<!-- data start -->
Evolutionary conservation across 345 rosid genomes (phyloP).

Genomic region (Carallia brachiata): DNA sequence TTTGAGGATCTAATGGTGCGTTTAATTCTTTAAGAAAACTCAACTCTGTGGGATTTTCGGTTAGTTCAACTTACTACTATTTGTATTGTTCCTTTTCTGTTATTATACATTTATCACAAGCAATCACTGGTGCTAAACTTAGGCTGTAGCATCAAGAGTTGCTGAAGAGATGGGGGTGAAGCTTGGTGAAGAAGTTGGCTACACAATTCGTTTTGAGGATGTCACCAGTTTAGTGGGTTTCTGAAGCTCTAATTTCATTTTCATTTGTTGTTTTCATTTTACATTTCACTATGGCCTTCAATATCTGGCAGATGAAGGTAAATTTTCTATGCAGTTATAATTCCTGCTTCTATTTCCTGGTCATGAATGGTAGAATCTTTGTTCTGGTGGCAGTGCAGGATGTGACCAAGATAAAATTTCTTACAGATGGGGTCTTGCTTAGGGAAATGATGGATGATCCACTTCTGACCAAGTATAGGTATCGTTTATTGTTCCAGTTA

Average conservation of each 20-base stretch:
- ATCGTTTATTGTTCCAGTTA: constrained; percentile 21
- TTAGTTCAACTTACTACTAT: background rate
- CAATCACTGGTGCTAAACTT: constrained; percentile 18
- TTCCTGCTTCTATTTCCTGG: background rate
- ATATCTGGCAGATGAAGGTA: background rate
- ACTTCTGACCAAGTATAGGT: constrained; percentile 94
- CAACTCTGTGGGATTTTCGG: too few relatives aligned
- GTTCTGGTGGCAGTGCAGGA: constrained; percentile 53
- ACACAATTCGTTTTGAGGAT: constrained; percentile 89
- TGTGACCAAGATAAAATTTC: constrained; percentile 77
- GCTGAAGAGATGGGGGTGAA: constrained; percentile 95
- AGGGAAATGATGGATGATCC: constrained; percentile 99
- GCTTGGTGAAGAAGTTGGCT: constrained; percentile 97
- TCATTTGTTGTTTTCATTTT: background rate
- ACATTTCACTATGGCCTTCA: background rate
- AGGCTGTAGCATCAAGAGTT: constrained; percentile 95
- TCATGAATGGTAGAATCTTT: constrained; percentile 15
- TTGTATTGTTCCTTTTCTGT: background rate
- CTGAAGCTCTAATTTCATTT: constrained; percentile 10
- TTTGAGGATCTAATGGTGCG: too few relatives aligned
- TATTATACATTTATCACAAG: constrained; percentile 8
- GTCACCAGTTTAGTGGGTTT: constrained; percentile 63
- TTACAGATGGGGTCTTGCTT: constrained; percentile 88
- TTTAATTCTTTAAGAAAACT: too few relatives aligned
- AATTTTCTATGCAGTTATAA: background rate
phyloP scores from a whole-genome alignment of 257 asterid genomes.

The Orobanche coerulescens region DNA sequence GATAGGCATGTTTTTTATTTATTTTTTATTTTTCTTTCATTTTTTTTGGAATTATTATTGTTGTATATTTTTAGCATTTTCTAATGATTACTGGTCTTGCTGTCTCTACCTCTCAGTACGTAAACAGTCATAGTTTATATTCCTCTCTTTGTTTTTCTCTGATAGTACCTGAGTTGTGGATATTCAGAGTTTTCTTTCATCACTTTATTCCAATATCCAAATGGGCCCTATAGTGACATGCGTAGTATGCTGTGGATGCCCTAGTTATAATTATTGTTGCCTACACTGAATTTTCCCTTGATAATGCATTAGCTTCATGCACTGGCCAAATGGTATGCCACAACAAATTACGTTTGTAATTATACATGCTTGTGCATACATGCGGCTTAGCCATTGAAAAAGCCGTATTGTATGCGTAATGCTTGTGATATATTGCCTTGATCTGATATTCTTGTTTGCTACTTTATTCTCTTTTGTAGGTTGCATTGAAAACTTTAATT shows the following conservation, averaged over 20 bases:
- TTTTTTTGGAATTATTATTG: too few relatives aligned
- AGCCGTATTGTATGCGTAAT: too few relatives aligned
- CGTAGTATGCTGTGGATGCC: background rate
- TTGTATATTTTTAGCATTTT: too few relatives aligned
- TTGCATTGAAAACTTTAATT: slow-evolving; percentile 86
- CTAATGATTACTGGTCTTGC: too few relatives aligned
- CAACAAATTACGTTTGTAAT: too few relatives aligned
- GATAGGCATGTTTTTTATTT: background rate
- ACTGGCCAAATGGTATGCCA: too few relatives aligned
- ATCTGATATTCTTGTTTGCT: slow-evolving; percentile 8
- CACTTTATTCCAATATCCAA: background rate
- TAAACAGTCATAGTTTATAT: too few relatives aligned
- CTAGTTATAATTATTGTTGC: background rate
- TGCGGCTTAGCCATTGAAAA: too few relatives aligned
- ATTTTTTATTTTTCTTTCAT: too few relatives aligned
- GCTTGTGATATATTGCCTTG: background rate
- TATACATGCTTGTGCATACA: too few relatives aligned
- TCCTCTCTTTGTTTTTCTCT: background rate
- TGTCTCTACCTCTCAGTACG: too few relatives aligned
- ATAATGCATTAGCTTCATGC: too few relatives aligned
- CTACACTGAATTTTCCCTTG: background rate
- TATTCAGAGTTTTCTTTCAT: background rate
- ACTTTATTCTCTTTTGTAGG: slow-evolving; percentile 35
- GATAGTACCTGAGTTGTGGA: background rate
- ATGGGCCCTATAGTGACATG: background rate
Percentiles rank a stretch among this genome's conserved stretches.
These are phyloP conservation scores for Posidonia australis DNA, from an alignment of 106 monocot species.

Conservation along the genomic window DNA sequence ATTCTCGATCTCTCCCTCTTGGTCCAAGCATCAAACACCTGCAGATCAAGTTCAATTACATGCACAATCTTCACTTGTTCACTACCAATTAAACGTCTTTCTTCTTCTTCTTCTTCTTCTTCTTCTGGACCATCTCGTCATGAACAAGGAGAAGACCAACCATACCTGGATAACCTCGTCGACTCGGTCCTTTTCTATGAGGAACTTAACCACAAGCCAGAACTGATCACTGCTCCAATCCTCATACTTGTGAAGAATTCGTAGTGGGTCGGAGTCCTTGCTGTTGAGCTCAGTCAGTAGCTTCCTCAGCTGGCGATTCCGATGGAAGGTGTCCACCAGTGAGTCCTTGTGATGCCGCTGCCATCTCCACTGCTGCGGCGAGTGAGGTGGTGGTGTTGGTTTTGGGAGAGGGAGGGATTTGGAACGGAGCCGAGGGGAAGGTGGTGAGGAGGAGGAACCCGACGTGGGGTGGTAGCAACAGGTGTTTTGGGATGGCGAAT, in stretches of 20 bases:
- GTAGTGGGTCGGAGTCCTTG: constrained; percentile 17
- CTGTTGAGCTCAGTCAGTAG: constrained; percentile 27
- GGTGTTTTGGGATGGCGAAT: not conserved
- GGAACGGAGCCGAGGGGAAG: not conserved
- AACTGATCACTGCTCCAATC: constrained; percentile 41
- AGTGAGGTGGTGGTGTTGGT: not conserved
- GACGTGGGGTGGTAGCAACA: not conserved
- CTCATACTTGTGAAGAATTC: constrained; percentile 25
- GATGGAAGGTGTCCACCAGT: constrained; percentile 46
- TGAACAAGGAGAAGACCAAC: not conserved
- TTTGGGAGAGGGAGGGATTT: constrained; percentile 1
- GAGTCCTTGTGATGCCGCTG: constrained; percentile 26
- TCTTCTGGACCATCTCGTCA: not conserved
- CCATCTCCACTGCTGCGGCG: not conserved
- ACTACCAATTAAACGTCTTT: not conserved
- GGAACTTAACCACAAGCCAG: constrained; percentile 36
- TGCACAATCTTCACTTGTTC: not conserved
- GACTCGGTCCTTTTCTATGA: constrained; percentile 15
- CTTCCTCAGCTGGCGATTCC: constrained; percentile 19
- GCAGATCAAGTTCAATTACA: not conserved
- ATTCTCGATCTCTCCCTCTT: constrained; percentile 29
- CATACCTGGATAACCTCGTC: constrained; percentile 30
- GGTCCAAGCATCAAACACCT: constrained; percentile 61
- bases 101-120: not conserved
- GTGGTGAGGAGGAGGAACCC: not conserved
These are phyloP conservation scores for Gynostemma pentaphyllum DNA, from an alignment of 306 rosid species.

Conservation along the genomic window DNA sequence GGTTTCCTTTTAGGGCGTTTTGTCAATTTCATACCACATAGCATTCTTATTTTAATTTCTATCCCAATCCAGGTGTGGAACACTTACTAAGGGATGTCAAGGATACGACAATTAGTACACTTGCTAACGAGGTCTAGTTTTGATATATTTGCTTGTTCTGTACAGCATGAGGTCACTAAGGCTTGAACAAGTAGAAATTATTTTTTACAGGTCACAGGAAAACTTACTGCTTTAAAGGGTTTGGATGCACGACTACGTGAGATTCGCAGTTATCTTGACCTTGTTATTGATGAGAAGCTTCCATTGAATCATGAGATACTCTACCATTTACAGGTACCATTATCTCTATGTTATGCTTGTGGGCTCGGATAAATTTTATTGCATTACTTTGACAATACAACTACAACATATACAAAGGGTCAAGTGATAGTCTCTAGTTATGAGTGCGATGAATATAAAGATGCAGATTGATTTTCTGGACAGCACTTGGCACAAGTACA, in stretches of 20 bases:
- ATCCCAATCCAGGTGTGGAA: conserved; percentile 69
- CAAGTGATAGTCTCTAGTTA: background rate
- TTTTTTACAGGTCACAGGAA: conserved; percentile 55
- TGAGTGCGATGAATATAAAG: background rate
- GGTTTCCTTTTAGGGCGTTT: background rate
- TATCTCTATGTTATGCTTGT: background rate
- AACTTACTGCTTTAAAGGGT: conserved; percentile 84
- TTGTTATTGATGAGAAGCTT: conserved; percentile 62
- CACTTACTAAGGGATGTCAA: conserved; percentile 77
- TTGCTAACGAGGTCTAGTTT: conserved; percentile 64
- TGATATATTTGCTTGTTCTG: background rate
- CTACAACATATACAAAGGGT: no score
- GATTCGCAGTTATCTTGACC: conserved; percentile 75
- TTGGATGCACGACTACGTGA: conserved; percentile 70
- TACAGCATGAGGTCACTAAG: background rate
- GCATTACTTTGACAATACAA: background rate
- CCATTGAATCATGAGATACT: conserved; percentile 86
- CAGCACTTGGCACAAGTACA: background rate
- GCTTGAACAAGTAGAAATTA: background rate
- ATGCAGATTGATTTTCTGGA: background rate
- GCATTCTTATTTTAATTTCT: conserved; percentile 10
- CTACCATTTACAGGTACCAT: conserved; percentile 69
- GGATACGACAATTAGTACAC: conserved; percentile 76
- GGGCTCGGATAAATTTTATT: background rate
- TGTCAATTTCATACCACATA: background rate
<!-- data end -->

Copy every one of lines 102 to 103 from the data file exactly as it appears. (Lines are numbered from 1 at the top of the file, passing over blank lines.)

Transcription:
- CCATTGAATCATGAGATACT: conserved; percentile 86
- CAGCACTTGGCACAAGTACA: background rate